HRT may prevent Alzheimer's disease in women at high risk

HRT may prevent Alzheimer’s disease in women at high risk

Hormone replacement therapy (HRT) introduced at the start of the menopausal transition may protect against Alzheimer’s dementia in women with the disease. APOE4 gene, new research suggests.

Results from a cohort study of almost 1,200 women showed that HRT use was associated with higher delayed memory scores and larger entorhinal and hippocampal brain volumes – areas that are affected precociously by the pathology of Alzheimer’s disease (AD).

HRT was also found to be most effective, as evidenced by the larger hippocampal volume, when introduced at the onset of perimenopause.

“Clinicians are very aware of women’s susceptibility to cognitive impairment during menopause,” said lead author Rasha Saleh, MD, Senior Research Associate, Norwich Medical School, University of East Anglia, UK. Medscape Medical News.

“Identify people at risk APOE4 women and early introduction of HRT may be beneficial. Confirming our findings in a clinical trial would be the next step,” Saleh said.

The results were published online on January 9 in Alzheimer’s research and therapy.

Personalized approaches

Saleh noted that estrogen receptors are located in various areas of the brain, including areas related to cognition. Estrogen regulates things like neuro-inflammatory state, glucose utilization, and lipid metabolism.

“The decline in estrogen during menopause can lead to disruption of these functions, which can accelerate AD-related pathology,” she said.

HRT during the menopausal transition and after is “considered a strategy to mitigate cognitive decline”, write the researchers. Early observational studies suggested that oral estrogen “may protect against dementia,” but results from clinical trials have been inconsistent, and some have even shown “harmful effects,” they add.

The current researchers were “interested in personalized approaches in the prevention of AD,” Saleh said. Preclinical and pilot data from her group have shown that women with APOE4 have “better cognitive test scores with nutritional and hormonal interventions”.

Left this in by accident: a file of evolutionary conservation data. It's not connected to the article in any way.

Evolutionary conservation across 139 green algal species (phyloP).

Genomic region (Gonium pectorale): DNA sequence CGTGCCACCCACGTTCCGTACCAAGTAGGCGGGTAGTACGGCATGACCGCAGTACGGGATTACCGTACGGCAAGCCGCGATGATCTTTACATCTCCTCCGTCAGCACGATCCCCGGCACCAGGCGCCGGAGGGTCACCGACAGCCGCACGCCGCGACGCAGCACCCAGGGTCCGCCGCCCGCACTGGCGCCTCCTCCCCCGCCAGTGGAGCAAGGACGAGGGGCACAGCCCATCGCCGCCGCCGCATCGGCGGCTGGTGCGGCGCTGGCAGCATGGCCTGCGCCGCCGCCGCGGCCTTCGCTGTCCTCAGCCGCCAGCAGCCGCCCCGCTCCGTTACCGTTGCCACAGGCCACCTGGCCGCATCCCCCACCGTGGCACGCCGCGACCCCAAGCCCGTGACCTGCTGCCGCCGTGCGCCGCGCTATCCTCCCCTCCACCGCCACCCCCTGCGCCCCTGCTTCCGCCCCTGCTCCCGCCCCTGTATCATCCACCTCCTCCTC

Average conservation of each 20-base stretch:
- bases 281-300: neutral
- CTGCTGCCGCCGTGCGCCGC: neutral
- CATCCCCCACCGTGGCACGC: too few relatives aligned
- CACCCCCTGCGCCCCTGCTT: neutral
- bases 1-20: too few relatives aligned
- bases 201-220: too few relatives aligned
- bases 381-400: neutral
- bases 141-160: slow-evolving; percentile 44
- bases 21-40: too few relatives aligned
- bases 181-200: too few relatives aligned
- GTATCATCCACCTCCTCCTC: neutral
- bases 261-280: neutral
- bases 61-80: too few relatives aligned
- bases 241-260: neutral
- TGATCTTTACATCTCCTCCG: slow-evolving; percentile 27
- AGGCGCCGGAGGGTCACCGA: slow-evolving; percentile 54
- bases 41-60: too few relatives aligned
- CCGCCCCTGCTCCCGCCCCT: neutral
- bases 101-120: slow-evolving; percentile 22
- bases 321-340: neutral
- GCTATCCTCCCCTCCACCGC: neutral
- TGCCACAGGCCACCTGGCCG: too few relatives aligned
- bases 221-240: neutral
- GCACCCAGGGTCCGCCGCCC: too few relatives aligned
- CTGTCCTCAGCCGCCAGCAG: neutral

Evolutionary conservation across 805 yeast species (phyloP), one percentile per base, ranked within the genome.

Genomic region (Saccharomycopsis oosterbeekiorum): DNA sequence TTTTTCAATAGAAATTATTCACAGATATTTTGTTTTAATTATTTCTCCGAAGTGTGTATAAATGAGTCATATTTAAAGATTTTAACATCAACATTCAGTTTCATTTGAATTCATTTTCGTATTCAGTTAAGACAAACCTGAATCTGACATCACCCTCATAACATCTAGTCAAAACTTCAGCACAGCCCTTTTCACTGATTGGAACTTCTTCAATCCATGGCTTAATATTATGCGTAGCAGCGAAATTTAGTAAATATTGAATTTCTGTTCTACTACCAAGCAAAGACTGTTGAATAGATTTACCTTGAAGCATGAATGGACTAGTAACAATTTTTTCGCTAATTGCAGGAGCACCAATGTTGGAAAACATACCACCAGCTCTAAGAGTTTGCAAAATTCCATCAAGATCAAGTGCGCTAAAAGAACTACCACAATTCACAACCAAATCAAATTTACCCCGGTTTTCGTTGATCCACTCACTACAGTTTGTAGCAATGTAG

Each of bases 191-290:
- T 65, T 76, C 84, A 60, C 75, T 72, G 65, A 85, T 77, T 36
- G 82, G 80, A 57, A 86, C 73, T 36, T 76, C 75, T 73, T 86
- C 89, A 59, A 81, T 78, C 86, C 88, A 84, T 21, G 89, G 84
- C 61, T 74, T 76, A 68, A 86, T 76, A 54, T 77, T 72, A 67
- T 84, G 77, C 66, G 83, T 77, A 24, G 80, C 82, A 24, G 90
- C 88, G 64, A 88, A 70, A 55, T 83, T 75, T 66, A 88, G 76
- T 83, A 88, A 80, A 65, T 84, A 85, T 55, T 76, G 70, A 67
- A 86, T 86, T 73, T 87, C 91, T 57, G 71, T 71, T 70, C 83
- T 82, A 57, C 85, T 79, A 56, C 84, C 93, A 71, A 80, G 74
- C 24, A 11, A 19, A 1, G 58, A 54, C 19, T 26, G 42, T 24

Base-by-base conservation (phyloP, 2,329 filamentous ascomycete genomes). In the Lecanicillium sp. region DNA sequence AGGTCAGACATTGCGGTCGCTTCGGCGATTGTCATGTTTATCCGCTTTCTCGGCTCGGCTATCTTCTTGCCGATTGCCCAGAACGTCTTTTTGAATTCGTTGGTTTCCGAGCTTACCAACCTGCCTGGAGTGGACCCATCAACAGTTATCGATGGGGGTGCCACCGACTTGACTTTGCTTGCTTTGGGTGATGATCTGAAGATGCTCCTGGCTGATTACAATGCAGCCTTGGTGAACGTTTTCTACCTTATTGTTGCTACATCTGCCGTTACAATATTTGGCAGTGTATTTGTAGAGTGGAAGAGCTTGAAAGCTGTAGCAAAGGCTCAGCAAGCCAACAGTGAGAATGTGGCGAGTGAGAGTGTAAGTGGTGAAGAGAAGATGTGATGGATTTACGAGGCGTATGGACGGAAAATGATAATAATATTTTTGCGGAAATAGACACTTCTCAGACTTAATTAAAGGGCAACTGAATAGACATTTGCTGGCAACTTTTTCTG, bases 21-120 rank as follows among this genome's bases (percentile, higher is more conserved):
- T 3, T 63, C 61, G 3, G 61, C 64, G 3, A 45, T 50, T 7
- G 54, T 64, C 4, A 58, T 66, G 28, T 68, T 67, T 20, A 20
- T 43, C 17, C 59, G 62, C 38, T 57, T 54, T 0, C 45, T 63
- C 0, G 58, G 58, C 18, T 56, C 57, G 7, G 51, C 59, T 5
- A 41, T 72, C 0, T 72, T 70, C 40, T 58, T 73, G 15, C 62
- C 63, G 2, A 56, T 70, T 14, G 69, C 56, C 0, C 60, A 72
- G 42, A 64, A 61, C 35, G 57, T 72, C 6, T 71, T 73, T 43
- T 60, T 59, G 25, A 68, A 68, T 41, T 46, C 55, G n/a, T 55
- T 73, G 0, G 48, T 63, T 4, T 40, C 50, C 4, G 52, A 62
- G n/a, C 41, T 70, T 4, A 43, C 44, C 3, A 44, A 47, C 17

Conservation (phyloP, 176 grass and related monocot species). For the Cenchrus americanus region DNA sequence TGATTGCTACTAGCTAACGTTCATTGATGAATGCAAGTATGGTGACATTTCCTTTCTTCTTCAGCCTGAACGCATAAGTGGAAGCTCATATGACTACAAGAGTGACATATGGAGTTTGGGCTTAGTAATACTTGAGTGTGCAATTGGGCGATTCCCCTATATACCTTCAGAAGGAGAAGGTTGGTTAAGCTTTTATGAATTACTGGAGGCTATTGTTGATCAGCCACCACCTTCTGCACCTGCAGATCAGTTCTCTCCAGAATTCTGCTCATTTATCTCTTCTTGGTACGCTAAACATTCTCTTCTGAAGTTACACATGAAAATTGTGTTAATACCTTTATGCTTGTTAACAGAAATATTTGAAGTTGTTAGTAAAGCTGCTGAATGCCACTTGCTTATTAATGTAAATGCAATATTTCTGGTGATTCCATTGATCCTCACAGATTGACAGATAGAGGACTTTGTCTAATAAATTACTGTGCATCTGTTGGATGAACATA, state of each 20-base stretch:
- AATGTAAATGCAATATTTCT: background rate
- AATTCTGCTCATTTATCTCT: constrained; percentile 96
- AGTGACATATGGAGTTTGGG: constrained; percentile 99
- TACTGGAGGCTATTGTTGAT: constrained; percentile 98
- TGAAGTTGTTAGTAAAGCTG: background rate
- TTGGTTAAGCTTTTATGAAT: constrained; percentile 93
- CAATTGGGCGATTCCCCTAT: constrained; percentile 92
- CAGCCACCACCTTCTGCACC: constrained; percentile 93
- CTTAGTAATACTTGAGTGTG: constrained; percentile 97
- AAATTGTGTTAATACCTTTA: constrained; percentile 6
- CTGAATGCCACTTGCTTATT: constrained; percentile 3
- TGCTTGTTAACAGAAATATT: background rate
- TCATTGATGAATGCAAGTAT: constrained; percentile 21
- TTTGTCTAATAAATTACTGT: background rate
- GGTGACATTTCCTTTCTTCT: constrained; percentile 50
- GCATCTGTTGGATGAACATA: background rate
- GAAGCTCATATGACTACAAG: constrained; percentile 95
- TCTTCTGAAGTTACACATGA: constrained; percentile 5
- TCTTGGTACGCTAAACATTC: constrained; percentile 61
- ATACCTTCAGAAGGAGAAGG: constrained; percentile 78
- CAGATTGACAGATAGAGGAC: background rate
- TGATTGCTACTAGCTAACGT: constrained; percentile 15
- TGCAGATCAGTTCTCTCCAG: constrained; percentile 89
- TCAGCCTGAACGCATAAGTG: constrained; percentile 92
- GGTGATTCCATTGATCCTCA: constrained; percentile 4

This led Saleh to hypothesize that HRT would be more cognitively beneficial for people with or without APOE4especially when introduced early in the menopausal transition.

To investigate this hypothesis, the researchers analyzed baseline data from participants in the European Alzheimer’s Dementia Prevention (EPAD) cohort. This project was launched in 2015 with the aim of developing longitudinal models of the entire AD pathway before the clinical diagnosis of dementia.

Participants were recruited from 10 European countries. All had to be at least 50 years old, not initially diagnosed with dementia, and had no medical or psychiatric illness that would exclude them from further research.

The current study included 1178 women (mean age, 65.1 years), who were divided by genotype into non-APOE4 and APOE4 groups. HRT treatment for current or former users included estrogen alone or estrogen plus progestin either orally or transdermally, and at varying doses.

The four tests used to assess cognition were the Mini-Mental State Examination score count to assess verbal working memory, the Repeatable Battery Total Score for Assessment of Neuropsychological Status (RBANS), the four mountains test and the shopping cart virtual reality test.

Brain MRI data was collected. The researchers focused on the medial temporal lobe as the “primary region of the brain regulating cognition and memory processing.” This lobe includes the hippocampus, parahippocampus, entorhinal cortex, and amygdala.

“Critical Window”

The researchers discovered a “trend” towards a APOE-THS interaction (P-interaction = 0.097) for the total RBANS score. In particular, it was significant for the RBANS Delayed Memory Index, where scores were consistently higher for women with APOE4 who received HRT compared with all other groups (P-interaction = .009).